Each new block includes the hash of the previous block in the blockchain, linking the two and forming an immutable chain. This iterative process confirms the integrity of the previous block, all the way back to the original genesis block. This means that the data in any given block cannot be altered retroactively without altering subsequent blocks, which requires the collusion of the rest of the network. This is why data stored on blockchain is generally considered incorruptible, making it suitable for use where data integrity is important. For example: medical records, identity management, transaction processing, voting, food traceability, establishing the provenance of documents and recording of events.
2. The consensus model of verification
When a new transaction or an edit is made to an existing transaction in a blockchain, the different nodes within the network execute algorithms to evaluate and verify that transaction. When all nodes reach a consensus about the validity of the incoming transaction, the new block is accepted and merged into the shared ledger. If there’s no consensus, the transaction is not merged, but a record of the intent is registered for record purposes.
This consensus model is what allows blockchain to run as a distributed ledger, without the need for a central authority to determine which transactions are valid and which are not.
3. The transparent nature of blockchain processes
One of the key attributes of blockchain is its ability to facilitate transactions between entities with a mutual distrust of each other. Such entities can exchange value and transact without relying on a trusted third party because blockchain’s two-tier transaction verification process, validates the integrity of their transaction and promotes transparency. One set of participants, verifiers, confirm transactions while other participants, observers, detect changes in the ledger and confirm that all transactions were properly executed. Eventually, all participants have the same view on their “copy” of the ledger.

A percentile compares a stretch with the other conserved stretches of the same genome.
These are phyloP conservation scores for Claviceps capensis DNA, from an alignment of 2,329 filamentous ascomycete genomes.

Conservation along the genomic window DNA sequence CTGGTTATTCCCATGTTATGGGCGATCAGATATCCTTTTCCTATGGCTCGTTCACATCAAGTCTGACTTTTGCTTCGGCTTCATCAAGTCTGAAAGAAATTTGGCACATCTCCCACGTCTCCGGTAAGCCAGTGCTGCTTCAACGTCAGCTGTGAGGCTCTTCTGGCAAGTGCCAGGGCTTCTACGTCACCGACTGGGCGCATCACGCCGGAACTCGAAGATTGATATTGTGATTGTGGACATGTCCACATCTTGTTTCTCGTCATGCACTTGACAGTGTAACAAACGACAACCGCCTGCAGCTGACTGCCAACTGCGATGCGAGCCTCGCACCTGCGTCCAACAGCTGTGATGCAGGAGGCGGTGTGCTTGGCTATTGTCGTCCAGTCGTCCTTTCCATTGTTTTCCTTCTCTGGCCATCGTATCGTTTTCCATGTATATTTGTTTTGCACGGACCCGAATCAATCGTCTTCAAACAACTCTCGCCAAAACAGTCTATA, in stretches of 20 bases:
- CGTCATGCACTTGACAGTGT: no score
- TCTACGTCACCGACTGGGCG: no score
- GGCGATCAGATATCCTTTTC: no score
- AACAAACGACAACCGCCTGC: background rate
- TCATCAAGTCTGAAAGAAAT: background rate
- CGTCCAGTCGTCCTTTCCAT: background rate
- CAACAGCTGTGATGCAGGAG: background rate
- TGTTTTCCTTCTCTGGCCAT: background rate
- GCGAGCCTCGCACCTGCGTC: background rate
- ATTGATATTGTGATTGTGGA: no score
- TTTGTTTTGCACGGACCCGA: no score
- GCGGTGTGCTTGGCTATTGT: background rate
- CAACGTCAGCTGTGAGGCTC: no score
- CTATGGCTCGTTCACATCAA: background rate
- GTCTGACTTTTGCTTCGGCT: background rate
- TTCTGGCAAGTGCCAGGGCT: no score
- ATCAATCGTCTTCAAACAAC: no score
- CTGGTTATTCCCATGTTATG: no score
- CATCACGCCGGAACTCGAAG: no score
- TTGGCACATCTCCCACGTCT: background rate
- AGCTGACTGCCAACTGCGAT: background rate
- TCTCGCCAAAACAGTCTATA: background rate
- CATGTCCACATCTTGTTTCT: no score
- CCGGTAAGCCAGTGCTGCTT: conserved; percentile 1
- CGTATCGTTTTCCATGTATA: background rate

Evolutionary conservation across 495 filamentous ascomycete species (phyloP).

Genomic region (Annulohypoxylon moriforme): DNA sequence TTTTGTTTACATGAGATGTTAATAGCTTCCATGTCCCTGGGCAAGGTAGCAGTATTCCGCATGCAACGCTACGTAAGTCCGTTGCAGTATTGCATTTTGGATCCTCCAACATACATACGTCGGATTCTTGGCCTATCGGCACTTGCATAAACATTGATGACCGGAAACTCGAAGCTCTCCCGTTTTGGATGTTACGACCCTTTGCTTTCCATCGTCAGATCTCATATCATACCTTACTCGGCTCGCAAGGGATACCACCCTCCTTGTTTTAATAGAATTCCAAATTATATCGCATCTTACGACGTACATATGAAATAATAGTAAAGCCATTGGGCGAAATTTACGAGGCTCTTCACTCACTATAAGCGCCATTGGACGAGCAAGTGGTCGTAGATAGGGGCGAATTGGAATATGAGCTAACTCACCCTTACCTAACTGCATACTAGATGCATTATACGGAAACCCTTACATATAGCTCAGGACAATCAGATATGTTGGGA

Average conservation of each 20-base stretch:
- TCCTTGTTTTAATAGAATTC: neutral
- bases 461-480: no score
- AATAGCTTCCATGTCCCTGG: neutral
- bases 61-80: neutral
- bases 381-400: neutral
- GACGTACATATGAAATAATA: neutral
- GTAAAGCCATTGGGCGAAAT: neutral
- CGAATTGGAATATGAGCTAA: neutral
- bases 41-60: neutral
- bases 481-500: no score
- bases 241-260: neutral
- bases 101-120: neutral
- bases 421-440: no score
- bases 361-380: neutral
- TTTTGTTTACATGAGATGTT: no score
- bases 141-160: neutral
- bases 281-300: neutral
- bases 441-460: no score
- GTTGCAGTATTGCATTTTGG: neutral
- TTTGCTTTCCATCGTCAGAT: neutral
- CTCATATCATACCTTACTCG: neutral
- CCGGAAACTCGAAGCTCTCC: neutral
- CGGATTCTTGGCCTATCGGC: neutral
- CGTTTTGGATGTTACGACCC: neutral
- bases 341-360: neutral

4. Fueling efficiency
Redundancy is one of the major disadvantages of a centralized system as information has to be replicated on different physical servers, which is both time and cost inefficient. With blockchain, the ledger is replicated across all the writers automatically.
Types of blockchains
Blockchains can exist as permissionless or permissioned blockchains. As the name implies, permissionless (or public) blockchain networks do not require access control. This means applications can be added to the network without the approval or trust of others. A permissioned blockchain on the other hand, uses an access control layer to govern who has access to the network, and this makes them more suitable for business networks.
Blockchain for business
With all of these advantages, blockchain technology lends itself to multiple uses for businesses. There are a variety of reasons why businesses should adopt blockchain technology. One reason is the opportunity to transform the way we do business by providing a standard architecture that addresses various business and organizational problems. For instance:
- Blockchain can drive business efficiency. Because transactions are executed directly between the relevant parties with no intermediary, settling transactions can be quick, reducing time and cost of each transaction.